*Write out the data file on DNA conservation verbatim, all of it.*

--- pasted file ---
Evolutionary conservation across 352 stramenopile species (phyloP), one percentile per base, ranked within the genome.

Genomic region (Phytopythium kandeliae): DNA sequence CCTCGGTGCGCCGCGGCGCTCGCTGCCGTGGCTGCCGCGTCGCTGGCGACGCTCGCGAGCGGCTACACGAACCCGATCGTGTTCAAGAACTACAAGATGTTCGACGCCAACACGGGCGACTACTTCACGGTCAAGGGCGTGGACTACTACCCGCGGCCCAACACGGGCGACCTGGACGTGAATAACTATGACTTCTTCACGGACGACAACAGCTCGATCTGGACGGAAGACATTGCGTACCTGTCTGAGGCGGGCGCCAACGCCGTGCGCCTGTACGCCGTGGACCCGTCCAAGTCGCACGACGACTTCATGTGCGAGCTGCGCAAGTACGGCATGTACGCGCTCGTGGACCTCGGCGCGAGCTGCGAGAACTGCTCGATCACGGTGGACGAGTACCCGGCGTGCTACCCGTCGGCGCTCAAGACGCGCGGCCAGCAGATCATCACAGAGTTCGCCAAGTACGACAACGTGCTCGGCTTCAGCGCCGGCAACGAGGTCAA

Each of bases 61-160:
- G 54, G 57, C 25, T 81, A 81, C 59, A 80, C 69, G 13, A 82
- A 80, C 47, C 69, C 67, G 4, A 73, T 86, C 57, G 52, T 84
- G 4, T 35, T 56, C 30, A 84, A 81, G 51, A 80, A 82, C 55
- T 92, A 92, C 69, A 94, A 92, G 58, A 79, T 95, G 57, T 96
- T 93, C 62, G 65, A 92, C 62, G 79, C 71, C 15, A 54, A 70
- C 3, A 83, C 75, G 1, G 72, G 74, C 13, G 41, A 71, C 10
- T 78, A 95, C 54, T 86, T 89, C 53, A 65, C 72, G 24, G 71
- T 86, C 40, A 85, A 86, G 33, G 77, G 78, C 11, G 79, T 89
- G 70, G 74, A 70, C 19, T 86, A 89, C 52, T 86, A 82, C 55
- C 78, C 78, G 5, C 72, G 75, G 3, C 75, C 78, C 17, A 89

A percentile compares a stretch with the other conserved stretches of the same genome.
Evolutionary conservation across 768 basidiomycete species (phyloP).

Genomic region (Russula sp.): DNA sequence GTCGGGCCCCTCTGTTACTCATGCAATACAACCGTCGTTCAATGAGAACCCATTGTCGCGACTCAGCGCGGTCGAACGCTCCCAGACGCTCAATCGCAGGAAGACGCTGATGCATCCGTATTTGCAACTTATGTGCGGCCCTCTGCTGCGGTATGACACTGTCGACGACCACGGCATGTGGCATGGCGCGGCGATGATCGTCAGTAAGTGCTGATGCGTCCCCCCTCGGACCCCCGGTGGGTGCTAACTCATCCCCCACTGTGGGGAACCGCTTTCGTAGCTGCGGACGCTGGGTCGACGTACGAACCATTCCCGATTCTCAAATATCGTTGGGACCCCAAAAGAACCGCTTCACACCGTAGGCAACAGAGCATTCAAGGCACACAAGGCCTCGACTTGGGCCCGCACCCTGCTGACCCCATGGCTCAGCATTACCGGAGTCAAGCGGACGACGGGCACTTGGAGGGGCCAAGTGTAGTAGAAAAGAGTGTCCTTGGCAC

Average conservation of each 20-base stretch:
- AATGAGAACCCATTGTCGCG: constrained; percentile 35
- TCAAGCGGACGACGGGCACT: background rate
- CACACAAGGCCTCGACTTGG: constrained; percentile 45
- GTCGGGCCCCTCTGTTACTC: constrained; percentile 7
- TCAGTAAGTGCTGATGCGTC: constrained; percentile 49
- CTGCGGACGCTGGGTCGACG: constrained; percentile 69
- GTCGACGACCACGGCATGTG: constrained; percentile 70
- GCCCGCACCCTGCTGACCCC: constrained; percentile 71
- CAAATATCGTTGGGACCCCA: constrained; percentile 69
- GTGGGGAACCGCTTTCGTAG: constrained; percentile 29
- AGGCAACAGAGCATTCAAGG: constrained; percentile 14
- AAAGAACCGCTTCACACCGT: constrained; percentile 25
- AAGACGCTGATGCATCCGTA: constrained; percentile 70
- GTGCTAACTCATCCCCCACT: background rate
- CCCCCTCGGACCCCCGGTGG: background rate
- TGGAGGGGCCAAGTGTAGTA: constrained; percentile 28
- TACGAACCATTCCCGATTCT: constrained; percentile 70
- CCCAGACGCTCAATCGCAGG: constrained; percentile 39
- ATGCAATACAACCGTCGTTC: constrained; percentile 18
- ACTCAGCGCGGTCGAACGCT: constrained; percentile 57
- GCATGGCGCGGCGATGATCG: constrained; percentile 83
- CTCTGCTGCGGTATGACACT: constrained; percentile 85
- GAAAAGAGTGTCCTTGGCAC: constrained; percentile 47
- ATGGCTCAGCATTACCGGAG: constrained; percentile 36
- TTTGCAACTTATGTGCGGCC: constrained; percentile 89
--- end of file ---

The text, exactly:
Evolutionary conservation across 352 stramenopile species (phyloP), one percentile per base, ranked within the genome.

Genomic region (Phytopythium kandeliae): DNA sequence CCTCGGTGCGCCGCGGCGCTCGCTGCCGTGGCTGCCGCGTCGCTGGCGACGCTCGCGAGCGGCTACACGAACCCGATCGTGTTCAAGAACTACAAGATGTTCGACGCCAACACGGGCGACTACTTCACGGTCAAGGGCGTGGACTACTACCCGCGGCCCAACACGGGCGACCTGGACGTGAATAACTATGACTTCTTCACGGACGACAACAGCTCGATCTGGACGGAAGACATTGCGTACCTGTCTGAGGCGGGCGCCAACGCCGTGCGCCTGTACGCCGTGGACCCGTCCAAGTCGCACGACGACTTCATGTGCGAGCTGCGCAAGTACGGCATGTACGCGCTCGTGGACCTCGGCGCGAGCTGCGAGAACTGCTCGATCACGGTGGACGAGTACCCGGCGTGCTACCCGTCGGCGCTCAAGACGCGCGGCCAGCAGATCATCACAGAGTTCGCCAAGTACGACAACGTGCTCGGCTTCAGCGCCGGCAACGAGGTCAA

Each of bases 61-160:
- G 54, G 57, C 25, T 81, A 81, C 59, A 80, C 69, G 13, A 82
- A 80, C 47, C 69, C 67, G 4, A 73, T 86, C 57, G 52, T 84
- G 4, T 35, T 56, C 30, A 84, A 81, G 51, A 80, A 82, C 55
- T 92, A 92, C 69, A 94, A 92, G 58, A 79, T 95, G 57, T 96
- T 93, C 62, G 65, A 92, C 62, G 79, C 71, C 15, A 54, A 70
- C 3, A 83, C 75, G 1, G 72, G 74, C 13, G 41, A 71, C 10
- T 78, A 95, C 54, T 86, T 89, C 53, A 65, C 72, G 24, G 71
- T 86, C 40, A 85, A 86, G 33, G 77, G 78, C 11, G 79, T 89
- G 70, G 74, A 70, C 19, T 86, A 89, C 52, T 86, A 82, C 55
- C 78, C 78, G 5, C 72, G 75, G 3, C 75, C 78, C 17, A 89

A percentile compares a stretch with the other conserved stretches of the same genome.
Evolutionary conservation across 768 basidiomycete species (phyloP).

Genomic region (Russula sp.): DNA sequence GTCGGGCCCCTCTGTTACTCATGCAATACAACCGTCGTTCAATGAGAACCCATTGTCGCGACTCAGCGCGGTCGAACGCTCCCAGACGCTCAATCGCAGGAAGACGCTGATGCATCCGTATTTGCAACTTATGTGCGGCCCTCTGCTGCGGTATGACACTGTCGACGACCACGGCATGTGGCATGGCGCGGCGATGATCGTCAGTAAGTGCTGATGCGTCCCCCCTCGGACCCCCGGTGGGTGCTAACTCATCCCCCACTGTGGGGAACCGCTTTCGTAGCTGCGGACGCTGGGTCGACGTACGAACCATTCCCGATTCTCAAATATCGTTGGGACCCCAAAAGAACCGCTTCACACCGTAGGCAACAGAGCATTCAAGGCACACAAGGCCTCGACTTGGGCCCGCACCCTGCTGACCCCATGGCTCAGCATTACCGGAGTCAAGCGGACGACGGGCACTTGGAGGGGCCAAGTGTAGTAGAAAAGAGTGTCCTTGGCAC

Average conservation of each 20-base stretch:
- AATGAGAACCCATTGTCGCG: constrained; percentile 35
- TCAAGCGGACGACGGGCACT: background rate
- CACACAAGGCCTCGACTTGG: constrained; percentile 45
- GTCGGGCCCCTCTGTTACTC: constrained; percentile 7
- TCAGTAAGTGCTGATGCGTC: constrained; percentile 49
- CTGCGGACGCTGGGTCGACG: constrained; percentile 69
- GTCGACGACCACGGCATGTG: constrained; percentile 70
- GCCCGCACCCTGCTGACCCC: constrained; percentile 71
- CAAATATCGTTGGGACCCCA: constrained; percentile 69
- GTGGGGAACCGCTTTCGTAG: constrained; percentile 29
- AGGCAACAGAGCATTCAAGG: constrained; percentile 14
- AAAGAACCGCTTCACACCGT: constrained; percentile 25
- AAGACGCTGATGCATCCGTA: constrained; percentile 70
- GTGCTAACTCATCCCCCACT: background rate
- CCCCCTCGGACCCCCGGTGG: background rate
- TGGAGGGGCCAAGTGTAGTA: constrained; percentile 28
- TACGAACCATTCCCGATTCT: constrained; percentile 70
- CCCAGACGCTCAATCGCAGG: constrained; percentile 39
- ATGCAATACAACCGTCGTTC: constrained; percentile 18
- ACTCAGCGCGGTCGAACGCT: constrained; percentile 57
- GCATGGCGCGGCGATGATCG: constrained; percentile 83
- CTCTGCTGCGGTATGACACT: constrained; percentile 85
- GAAAAGAGTGTCCTTGGCAC: constrained; percentile 47
- ATGGCTCAGCATTACCGGAG: constrained; percentile 36
- TTTGCAACTTATGTGCGGCC: constrained; percentile 89